Nevada Asking Prices Rise: Real Estate Trends for October 2012

Nevada Cities Double Down

Nevada’s two largest cities, Las Vegas and Reno, have joined the winner’s circle of markets where asking prices are up in double digits over 2011. A median priced home in Las Vegas now lists at 12.41% higher than a year ago, and in Reno the median listing price is up 11.67%.

As in other former foreclosure hotbeds in Florida, Arizona and California, tight inventories and strengthening demand are driving prices up for foreclosures as well as full-priced properties. However, October month-over-month prices in Las Vegas were nearly flat for the first time in eight months.  “We sold fewer homes in October than we listed,” said Kolleen Kelley, president of the Greater Las Vegas Association of Realtors.

Inventory is falling fast in Reno, where there were only 2,773 homes for sale in October, down 29.87% from October 2011. In Las Vegas, inventory fell -24.40% last month.

Best of all, foreclosures are down in Nevada, once the nation’s top foreclosure state. New notices of default in the state have fallen 74% in the past year and bank-owned inventory is down 65%. However, a new foreclosure law designed to ensure that potential buyers would have a clear title as resolution of the robo-signing scandal has slowed down processing. The time it takes to foreclose in Nevada reached an all-time high of 509 days in August.

As the 2012 home buying season comes to a close, there are signs that the nascent housing recovery may be losing some of its steam. List prices have declined for the past three months, erasing the gains that occurred in the spring of 2012 and leaving the median national list price in October essentially unchanged from that observed a year ago ($189,900). Given the record-low inventory of houses for sale, this leading indicator of future house price trends may suggest a weakening in underlying demand.

National Market Trends Sending Mixed Signals

The total US for-sale inventory of single family homes, condos, townhomes and co-ops (SFH/CTHCOPS) dropped to its lowest point since 2007, with 1.76 million units for sale in October, down -17.00% compared to a year ago and more than -40% below its peak of 3.1 million units in September 2007, when began monitoring these markets.  The median list price in October ($189,900) was the same as it was a year ago, while the median age of the inventory was down by -11.81%.  While lower inventories are a positive sign, the recent erosion in the median list price may foreshadow a dampening of recent increases in housing prices.

Key Market Indicators for October 2012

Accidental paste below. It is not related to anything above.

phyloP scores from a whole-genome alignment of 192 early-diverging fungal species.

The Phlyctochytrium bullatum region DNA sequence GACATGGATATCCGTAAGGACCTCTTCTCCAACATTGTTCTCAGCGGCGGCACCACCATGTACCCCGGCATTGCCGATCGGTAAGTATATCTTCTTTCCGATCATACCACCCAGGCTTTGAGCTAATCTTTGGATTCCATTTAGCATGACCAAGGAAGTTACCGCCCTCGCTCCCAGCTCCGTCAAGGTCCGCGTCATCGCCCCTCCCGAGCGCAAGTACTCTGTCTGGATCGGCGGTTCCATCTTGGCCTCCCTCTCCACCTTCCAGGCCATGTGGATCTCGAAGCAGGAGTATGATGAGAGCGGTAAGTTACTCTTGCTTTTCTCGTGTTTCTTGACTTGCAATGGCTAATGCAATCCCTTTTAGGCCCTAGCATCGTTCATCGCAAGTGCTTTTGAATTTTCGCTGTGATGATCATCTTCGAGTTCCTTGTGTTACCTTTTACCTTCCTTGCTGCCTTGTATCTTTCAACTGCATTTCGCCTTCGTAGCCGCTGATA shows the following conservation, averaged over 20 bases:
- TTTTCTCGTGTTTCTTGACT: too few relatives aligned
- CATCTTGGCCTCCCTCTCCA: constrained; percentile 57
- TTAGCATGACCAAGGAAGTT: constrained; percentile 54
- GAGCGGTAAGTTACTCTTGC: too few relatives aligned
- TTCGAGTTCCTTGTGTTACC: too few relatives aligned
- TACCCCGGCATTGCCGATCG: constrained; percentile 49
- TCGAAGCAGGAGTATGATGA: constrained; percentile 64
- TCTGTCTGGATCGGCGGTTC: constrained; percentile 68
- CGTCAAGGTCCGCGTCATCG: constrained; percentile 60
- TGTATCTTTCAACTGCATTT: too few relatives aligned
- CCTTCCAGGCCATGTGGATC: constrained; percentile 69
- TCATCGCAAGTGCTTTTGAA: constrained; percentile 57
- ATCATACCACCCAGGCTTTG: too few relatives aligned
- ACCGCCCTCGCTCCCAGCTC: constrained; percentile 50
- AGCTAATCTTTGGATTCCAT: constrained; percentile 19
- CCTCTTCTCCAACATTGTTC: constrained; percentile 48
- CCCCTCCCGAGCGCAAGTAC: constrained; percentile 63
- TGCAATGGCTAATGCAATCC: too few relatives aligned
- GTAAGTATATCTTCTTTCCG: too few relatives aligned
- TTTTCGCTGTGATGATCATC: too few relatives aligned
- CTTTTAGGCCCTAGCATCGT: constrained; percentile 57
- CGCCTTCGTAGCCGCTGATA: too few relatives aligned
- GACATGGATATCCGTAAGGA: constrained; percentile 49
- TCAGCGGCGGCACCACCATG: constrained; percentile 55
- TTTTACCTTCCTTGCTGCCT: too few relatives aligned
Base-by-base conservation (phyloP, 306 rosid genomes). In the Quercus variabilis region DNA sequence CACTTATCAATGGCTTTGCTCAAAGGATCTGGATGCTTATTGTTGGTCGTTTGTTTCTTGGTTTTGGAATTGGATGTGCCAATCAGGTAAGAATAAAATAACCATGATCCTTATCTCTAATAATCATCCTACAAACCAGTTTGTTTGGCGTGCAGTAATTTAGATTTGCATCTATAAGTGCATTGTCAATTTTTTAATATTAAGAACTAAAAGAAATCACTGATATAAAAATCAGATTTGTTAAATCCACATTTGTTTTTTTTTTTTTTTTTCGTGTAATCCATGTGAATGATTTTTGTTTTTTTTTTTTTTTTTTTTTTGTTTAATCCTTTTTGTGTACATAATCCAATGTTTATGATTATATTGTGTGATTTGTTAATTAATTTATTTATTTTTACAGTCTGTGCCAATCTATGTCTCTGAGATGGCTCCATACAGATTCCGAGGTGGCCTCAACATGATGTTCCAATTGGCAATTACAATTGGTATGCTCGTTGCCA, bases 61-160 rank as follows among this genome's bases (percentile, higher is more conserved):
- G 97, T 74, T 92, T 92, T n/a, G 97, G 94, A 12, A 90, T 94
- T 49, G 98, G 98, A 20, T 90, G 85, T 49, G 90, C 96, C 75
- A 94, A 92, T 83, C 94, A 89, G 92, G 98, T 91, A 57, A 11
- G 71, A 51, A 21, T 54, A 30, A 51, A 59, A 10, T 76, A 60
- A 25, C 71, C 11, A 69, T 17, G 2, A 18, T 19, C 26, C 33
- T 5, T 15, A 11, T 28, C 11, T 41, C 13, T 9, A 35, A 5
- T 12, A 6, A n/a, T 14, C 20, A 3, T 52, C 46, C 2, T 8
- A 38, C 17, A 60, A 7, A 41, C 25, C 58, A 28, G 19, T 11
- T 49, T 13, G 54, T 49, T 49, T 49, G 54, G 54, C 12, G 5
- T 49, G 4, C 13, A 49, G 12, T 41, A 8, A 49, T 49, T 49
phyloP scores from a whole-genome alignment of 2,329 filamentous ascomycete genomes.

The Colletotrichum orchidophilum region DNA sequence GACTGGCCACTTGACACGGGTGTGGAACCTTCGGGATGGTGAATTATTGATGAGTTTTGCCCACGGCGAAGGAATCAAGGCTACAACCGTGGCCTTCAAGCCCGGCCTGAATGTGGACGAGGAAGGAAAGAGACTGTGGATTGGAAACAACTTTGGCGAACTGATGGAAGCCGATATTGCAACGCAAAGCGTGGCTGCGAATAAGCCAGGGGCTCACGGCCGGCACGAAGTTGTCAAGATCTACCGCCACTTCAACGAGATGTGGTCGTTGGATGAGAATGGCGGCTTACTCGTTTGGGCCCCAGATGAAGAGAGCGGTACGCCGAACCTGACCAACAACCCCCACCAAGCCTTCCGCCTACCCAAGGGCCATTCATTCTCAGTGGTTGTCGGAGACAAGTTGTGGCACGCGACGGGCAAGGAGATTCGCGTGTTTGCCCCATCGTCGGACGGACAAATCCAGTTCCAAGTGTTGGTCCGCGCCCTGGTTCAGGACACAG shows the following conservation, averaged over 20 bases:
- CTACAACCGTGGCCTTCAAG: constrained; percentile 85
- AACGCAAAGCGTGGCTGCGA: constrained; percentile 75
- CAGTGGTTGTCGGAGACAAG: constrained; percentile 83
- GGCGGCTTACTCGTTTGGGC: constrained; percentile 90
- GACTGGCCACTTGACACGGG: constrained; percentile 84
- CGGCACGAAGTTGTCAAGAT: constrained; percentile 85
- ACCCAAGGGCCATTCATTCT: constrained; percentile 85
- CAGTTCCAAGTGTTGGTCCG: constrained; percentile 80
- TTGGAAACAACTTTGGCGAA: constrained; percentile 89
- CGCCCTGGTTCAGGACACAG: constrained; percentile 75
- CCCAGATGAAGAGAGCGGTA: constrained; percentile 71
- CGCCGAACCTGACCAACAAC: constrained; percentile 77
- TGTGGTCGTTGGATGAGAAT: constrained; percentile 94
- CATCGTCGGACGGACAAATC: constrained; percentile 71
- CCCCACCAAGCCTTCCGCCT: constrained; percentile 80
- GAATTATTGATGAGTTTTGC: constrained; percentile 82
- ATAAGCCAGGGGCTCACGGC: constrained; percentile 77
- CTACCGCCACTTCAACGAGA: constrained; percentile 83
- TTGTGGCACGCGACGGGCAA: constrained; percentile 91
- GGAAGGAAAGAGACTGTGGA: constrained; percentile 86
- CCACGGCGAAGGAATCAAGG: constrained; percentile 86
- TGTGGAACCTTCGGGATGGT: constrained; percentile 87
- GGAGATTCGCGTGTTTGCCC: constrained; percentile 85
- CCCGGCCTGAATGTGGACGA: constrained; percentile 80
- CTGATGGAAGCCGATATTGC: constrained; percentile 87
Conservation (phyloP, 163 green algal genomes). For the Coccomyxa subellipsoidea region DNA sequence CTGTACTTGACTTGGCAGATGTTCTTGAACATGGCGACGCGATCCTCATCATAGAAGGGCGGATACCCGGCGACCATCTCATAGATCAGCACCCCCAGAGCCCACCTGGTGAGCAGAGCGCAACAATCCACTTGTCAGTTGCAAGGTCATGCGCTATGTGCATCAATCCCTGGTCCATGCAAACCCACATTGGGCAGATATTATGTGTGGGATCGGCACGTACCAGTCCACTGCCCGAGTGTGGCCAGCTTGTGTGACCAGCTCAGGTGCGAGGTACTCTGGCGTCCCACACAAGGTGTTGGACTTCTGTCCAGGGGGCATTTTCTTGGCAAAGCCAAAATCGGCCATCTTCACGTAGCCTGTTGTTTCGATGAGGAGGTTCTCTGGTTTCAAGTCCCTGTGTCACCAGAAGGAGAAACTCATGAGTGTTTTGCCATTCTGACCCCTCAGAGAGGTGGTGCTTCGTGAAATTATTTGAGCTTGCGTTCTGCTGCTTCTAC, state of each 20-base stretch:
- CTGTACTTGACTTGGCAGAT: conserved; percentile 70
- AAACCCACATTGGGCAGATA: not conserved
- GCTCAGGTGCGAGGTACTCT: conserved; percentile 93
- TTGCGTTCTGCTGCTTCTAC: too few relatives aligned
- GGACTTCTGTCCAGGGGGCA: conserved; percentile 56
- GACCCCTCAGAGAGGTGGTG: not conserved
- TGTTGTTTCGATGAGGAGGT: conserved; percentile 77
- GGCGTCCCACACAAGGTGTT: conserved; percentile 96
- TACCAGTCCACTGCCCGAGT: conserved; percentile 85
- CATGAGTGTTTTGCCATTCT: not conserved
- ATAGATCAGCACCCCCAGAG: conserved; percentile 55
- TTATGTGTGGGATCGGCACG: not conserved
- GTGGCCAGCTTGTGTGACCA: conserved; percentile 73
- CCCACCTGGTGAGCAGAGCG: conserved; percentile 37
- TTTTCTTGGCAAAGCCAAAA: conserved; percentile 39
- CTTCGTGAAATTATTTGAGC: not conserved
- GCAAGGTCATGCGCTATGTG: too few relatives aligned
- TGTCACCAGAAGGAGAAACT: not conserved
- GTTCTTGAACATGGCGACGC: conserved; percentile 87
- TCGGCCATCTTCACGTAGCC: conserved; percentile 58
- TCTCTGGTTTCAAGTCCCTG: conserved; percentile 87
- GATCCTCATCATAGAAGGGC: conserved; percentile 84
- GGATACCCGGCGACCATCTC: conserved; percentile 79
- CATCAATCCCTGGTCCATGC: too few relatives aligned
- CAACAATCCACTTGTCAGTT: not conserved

October 2012

Year-over-Year % Change

Month-over-Month % Change

Number of Listings




Median Age of Inventory




Median List Price




Local Markets Trends Point To Major Regional Differences

National data masks pronounced regional differences in the strength of the housing market.  A growing number of markets that were once the epicenter of the housing crisis are now in a recovery mode.  The recovery that began in Florida more than a year ago has since spread to California, Arizona, Nevada and other parts of the West, with many of these markets registering dramatic declines in the number of properties for sale coupled with year-over-year list price increases of 10 percent of more.  However, a growing number of Midwestern and “rust belt” markets are registering signs of weakness, with list prices below the levels observed last year.  While they never experienced the excesses that were characteristic of the housing boom, continued economic weakness in these areas continues to take its toll.

On a year-over-year basis, the for-sale inventory declined in all but five of the 146 markets covered by, while list prices increased in 71 markets, held steady in 31 markets, and declined in 44 markets.  The number of markets experiencing year-over-year list price declines has increased in recent months, underscoring the continued fragility of many housing markets.

National Perspective

Median List Prices – The nationwide median list price for SFH/CTHCOPS decreased from $191,500 in September to $189,900 in October, effectively erasing all of the gains that accompanied the onset of the 2012 spring home buying season.  The median US list price now stands at the level observed in October 2011, and remains well below its peak of $249,900 in early 2007. While record-low inventories may prevent a further erosion of list prices, the inability to sustain the gains observed earlier in the year underscores the continued fragility of the housing market.